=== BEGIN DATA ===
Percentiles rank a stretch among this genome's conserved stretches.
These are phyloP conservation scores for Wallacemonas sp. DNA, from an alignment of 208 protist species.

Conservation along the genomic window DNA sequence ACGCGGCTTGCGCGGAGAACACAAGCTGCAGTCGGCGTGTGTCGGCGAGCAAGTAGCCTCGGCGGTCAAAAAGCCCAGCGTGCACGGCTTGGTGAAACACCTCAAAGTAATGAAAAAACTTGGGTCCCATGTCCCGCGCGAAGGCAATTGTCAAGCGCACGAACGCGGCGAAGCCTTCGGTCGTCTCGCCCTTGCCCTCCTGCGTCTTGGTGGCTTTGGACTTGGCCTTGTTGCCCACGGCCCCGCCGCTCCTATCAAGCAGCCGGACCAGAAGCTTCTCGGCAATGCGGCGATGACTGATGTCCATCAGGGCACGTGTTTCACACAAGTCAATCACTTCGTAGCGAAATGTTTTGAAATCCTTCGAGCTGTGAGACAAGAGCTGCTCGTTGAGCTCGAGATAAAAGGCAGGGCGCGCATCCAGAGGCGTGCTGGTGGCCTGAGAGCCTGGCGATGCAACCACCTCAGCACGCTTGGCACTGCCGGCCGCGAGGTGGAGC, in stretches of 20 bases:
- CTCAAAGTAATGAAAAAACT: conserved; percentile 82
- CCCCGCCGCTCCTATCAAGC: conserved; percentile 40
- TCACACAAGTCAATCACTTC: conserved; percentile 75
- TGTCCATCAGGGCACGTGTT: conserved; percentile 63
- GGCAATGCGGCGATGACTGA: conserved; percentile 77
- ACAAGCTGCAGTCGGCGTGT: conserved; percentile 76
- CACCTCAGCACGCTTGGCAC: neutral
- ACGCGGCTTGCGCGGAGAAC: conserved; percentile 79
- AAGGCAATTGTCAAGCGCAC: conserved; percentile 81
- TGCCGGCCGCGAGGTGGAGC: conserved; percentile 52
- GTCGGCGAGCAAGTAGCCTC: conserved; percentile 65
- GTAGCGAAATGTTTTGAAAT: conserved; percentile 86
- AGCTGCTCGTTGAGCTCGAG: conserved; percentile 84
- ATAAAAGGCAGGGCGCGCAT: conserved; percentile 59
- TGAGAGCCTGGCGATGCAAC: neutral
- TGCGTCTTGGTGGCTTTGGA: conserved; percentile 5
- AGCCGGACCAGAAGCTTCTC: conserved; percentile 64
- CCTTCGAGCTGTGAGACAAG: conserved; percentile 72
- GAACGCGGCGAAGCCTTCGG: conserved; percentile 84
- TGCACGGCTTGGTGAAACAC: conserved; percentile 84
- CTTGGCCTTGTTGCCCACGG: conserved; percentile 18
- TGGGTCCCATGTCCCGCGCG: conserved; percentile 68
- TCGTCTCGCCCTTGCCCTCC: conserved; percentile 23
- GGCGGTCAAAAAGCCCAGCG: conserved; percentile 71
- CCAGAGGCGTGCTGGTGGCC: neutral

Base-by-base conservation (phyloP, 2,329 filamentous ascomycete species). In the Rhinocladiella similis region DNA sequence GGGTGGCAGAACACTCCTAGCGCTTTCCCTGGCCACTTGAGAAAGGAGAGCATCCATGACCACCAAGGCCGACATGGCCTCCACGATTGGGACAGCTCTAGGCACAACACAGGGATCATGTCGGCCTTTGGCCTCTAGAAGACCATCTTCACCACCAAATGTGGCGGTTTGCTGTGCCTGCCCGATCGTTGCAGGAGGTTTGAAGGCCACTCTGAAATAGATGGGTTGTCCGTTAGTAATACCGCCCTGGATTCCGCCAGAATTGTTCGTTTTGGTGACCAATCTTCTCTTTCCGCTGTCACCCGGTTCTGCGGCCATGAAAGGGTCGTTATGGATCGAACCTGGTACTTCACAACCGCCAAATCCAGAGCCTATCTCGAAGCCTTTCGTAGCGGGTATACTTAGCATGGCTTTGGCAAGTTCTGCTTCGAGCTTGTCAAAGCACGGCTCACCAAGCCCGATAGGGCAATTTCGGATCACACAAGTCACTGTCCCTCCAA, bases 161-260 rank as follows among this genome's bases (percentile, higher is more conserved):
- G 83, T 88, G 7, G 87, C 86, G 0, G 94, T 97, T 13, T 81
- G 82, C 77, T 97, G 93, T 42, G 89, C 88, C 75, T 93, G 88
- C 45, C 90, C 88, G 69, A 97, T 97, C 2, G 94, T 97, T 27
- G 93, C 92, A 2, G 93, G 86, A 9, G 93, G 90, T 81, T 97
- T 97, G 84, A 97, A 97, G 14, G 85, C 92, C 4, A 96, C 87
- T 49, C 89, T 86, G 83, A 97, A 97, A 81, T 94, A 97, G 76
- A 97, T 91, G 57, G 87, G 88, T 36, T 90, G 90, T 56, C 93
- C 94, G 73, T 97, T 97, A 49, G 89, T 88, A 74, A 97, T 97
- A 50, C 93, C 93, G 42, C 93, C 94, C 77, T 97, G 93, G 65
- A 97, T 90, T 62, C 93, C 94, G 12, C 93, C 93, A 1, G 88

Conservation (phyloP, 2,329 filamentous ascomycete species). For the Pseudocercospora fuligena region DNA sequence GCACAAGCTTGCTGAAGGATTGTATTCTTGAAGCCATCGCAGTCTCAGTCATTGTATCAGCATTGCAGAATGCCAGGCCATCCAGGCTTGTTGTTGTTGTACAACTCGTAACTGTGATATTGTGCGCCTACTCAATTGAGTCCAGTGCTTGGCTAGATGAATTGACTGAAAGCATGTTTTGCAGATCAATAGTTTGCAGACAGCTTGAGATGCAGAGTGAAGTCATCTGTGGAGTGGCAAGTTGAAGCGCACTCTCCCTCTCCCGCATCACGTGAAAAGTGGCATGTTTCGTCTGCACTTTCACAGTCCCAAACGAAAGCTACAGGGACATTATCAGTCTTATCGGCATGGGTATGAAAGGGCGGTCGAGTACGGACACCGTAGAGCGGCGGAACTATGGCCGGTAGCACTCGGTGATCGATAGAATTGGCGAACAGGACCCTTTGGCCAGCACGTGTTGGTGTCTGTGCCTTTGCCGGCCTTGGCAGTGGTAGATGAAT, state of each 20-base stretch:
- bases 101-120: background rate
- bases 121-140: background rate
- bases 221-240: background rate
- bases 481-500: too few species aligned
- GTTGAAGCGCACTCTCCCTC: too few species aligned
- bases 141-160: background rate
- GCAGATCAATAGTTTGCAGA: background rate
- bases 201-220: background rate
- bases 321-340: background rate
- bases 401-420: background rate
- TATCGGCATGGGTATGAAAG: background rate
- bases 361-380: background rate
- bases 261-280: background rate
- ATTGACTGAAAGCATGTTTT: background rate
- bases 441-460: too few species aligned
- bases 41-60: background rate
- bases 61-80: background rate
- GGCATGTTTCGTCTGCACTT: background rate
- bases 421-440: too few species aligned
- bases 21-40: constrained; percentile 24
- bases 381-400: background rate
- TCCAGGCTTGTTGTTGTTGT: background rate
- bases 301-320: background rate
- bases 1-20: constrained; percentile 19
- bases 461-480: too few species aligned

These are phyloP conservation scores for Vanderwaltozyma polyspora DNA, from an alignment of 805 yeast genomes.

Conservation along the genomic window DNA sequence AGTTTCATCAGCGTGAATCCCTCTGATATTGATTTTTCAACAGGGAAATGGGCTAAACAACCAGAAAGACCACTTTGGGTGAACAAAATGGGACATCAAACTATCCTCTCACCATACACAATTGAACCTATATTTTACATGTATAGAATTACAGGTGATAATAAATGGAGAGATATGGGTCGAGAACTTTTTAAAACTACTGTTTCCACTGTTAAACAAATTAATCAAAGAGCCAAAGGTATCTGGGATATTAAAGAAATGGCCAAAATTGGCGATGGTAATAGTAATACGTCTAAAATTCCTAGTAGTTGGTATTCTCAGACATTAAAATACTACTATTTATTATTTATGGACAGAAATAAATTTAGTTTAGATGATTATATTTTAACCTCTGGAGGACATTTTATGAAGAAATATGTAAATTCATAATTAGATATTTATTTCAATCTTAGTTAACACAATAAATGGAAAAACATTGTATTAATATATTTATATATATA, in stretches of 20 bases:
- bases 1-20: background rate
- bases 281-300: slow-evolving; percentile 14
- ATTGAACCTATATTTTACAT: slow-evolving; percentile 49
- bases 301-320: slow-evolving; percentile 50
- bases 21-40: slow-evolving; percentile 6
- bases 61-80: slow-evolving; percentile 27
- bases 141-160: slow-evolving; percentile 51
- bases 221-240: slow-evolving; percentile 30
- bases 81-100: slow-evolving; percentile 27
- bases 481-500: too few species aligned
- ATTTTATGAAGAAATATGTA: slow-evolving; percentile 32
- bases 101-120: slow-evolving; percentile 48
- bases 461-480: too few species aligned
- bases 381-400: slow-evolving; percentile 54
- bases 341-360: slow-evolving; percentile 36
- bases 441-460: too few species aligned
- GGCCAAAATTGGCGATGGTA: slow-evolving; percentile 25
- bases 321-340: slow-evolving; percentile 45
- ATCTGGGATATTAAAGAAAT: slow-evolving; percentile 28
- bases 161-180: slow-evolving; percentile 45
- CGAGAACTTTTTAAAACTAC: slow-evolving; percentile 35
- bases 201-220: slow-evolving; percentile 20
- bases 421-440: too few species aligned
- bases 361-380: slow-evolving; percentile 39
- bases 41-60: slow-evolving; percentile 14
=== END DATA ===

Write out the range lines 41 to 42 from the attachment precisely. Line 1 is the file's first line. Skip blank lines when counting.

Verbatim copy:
- bases 101-120: background rate
- bases 121-140: background rate